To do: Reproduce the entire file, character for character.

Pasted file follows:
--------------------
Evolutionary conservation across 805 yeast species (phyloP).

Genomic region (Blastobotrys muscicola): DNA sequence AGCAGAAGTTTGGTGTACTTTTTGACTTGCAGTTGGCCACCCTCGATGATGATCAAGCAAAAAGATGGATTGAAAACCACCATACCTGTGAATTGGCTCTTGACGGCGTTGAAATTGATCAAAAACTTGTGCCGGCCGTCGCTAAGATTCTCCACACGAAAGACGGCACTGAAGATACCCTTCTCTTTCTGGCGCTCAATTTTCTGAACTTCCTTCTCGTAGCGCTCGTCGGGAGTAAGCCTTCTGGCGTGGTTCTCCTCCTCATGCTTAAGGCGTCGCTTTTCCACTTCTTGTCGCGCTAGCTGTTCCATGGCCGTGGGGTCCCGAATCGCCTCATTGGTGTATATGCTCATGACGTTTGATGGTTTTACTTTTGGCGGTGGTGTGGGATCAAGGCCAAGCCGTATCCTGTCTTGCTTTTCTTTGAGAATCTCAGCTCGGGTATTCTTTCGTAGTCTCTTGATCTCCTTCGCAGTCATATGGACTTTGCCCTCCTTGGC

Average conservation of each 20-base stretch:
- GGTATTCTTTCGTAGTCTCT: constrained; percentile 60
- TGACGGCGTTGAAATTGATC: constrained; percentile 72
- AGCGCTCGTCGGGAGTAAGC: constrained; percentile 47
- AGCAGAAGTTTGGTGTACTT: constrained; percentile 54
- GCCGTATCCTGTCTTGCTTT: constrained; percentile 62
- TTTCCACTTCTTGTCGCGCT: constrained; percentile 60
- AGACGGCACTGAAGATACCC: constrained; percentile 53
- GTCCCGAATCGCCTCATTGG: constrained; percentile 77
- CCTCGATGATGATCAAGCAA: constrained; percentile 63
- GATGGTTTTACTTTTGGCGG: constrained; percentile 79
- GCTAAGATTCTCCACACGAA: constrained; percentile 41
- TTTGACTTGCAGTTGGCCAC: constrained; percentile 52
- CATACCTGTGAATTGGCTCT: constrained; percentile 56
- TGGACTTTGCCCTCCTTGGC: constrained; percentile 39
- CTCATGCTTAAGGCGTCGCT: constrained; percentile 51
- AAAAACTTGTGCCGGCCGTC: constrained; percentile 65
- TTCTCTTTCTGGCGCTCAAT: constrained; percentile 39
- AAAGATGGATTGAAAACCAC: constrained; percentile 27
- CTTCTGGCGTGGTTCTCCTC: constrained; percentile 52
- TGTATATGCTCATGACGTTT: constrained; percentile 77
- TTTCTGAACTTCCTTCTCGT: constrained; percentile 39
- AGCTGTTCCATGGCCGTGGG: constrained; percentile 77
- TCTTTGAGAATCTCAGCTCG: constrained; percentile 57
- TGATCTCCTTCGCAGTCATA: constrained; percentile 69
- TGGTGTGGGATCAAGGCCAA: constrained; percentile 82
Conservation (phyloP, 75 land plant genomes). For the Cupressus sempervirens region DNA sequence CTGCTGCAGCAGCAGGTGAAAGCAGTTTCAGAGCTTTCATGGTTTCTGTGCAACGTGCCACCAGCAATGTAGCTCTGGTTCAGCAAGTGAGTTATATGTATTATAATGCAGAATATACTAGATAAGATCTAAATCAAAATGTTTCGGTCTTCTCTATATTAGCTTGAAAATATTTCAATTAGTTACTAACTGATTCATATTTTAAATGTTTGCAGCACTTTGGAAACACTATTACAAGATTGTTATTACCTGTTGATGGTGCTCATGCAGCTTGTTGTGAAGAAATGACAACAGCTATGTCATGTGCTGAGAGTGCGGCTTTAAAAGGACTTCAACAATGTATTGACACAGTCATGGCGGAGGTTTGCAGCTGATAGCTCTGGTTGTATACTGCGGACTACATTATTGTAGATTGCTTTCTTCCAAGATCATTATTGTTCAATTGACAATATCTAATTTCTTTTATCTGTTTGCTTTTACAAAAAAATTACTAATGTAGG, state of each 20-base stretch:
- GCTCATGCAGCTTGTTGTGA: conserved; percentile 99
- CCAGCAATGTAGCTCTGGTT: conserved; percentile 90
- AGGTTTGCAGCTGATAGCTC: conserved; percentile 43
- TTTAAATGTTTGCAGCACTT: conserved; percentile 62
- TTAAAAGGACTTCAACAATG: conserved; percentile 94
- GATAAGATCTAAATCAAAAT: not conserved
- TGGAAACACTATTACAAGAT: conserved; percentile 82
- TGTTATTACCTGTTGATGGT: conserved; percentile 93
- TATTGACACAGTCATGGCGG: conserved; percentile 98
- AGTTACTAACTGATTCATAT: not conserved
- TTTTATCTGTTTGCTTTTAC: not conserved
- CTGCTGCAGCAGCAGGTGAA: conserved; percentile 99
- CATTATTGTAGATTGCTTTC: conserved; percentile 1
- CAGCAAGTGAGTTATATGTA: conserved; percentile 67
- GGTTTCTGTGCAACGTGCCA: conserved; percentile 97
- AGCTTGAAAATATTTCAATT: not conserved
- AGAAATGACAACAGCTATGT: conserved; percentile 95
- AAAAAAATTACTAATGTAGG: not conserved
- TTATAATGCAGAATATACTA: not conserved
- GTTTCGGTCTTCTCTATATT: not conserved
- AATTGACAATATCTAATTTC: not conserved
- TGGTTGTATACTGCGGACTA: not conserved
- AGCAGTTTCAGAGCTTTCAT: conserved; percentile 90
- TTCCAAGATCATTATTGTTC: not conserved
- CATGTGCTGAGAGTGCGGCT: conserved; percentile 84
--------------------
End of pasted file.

Evolutionary conservation across 805 yeast species (phyloP).

Genomic region (Blastobotrys muscicola): DNA sequence AGCAGAAGTTTGGTGTACTTTTTGACTTGCAGTTGGCCACCCTCGATGATGATCAAGCAAAAAGATGGATTGAAAACCACCATACCTGTGAATTGGCTCTTGACGGCGTTGAAATTGATCAAAAACTTGTGCCGGCCGTCGCTAAGATTCTCCACACGAAAGACGGCACTGAAGATACCCTTCTCTTTCTGGCGCTCAATTTTCTGAACTTCCTTCTCGTAGCGCTCGTCGGGAGTAAGCCTTCTGGCGTGGTTCTCCTCCTCATGCTTAAGGCGTCGCTTTTCCACTTCTTGTCGCGCTAGCTGTTCCATGGCCGTGGGGTCCCGAATCGCCTCATTGGTGTATATGCTCATGACGTTTGATGGTTTTACTTTTGGCGGTGGTGTGGGATCAAGGCCAAGCCGTATCCTGTCTTGCTTTTCTTTGAGAATCTCAGCTCGGGTATTCTTTCGTAGTCTCTTGATCTCCTTCGCAGTCATATGGACTTTGCCCTCCTTGGC

Average conservation of each 20-base stretch:
- GGTATTCTTTCGTAGTCTCT: constrained; percentile 60
- TGACGGCGTTGAAATTGATC: constrained; percentile 72
- AGCGCTCGTCGGGAGTAAGC: constrained; percentile 47
- AGCAGAAGTTTGGTGTACTT: constrained; percentile 54
- GCCGTATCCTGTCTTGCTTT: constrained; percentile 62
- TTTCCACTTCTTGTCGCGCT: constrained; percentile 60
- AGACGGCACTGAAGATACCC: constrained; percentile 53
- GTCCCGAATCGCCTCATTGG: constrained; percentile 77
- CCTCGATGATGATCAAGCAA: constrained; percentile 63
- GATGGTTTTACTTTTGGCGG: constrained; percentile 79
- GCTAAGATTCTCCACACGAA: constrained; percentile 41
- TTTGACTTGCAGTTGGCCAC: constrained; percentile 52
- CATACCTGTGAATTGGCTCT: constrained; percentile 56
- TGGACTTTGCCCTCCTTGGC: constrained; percentile 39
- CTCATGCTTAAGGCGTCGCT: constrained; percentile 51
- AAAAACTTGTGCCGGCCGTC: constrained; percentile 65
- TTCTCTTTCTGGCGCTCAAT: constrained; percentile 39
- AAAGATGGATTGAAAACCAC: constrained; percentile 27
- CTTCTGGCGTGGTTCTCCTC: constrained; percentile 52
- TGTATATGCTCATGACGTTT: constrained; percentile 77
- TTTCTGAACTTCCTTCTCGT: constrained; percentile 39
- AGCTGTTCCATGGCCGTGGG: constrained; percentile 77
- TCTTTGAGAATCTCAGCTCG: constrained; percentile 57
- TGATCTCCTTCGCAGTCATA: constrained; percentile 69
- TGGTGTGGGATCAAGGCCAA: constrained; percentile 82
Conservation (phyloP, 75 land plant genomes). For the Cupressus sempervirens region DNA sequence CTGCTGCAGCAGCAGGTGAAAGCAGTTTCAGAGCTTTCATGGTTTCTGTGCAACGTGCCACCAGCAATGTAGCTCTGGTTCAGCAAGTGAGTTATATGTATTATAATGCAGAATATACTAGATAAGATCTAAATCAAAATGTTTCGGTCTTCTCTATATTAGCTTGAAAATATTTCAATTAGTTACTAACTGATTCATATTTTAAATGTTTGCAGCACTTTGGAAACACTATTACAAGATTGTTATTACCTGTTGATGGTGCTCATGCAGCTTGTTGTGAAGAAATGACAACAGCTATGTCATGTGCTGAGAGTGCGGCTTTAAAAGGACTTCAACAATGTATTGACACAGTCATGGCGGAGGTTTGCAGCTGATAGCTCTGGTTGTATACTGCGGACTACATTATTGTAGATTGCTTTCTTCCAAGATCATTATTGTTCAATTGACAATATCTAATTTCTTTTATCTGTTTGCTTTTACAAAAAAATTACTAATGTAGG, state of each 20-base stretch:
- GCTCATGCAGCTTGTTGTGA: conserved; percentile 99
- CCAGCAATGTAGCTCTGGTT: conserved; percentile 90
- AGGTTTGCAGCTGATAGCTC: conserved; percentile 43
- TTTAAATGTTTGCAGCACTT: conserved; percentile 62
- TTAAAAGGACTTCAACAATG: conserved; percentile 94
- GATAAGATCTAAATCAAAAT: not conserved
- TGGAAACACTATTACAAGAT: conserved; percentile 82
- TGTTATTACCTGTTGATGGT: conserved; percentile 93
- TATTGACACAGTCATGGCGG: conserved; percentile 98
- AGTTACTAACTGATTCATAT: not conserved
- TTTTATCTGTTTGCTTTTAC: not conserved
- CTGCTGCAGCAGCAGGTGAA: conserved; percentile 99
- CATTATTGTAGATTGCTTTC: conserved; percentile 1
- CAGCAAGTGAGTTATATGTA: conserved; percentile 67
- GGTTTCTGTGCAACGTGCCA: conserved; percentile 97
- AGCTTGAAAATATTTCAATT: not conserved
- AGAAATGACAACAGCTATGT: conserved; percentile 95
- AAAAAAATTACTAATGTAGG: not conserved
- TTATAATGCAGAATATACTA: not conserved
- GTTTCGGTCTTCTCTATATT: not conserved
- AATTGACAATATCTAATTTC: not conserved
- TGGTTGTATACTGCGGACTA: not conserved
- AGCAGTTTCAGAGCTTTCAT: conserved; percentile 90
- TTCCAAGATCATTATTGTTC: not conserved
- CATGTGCTGAGAGTGCGGCT: conserved; percentile 84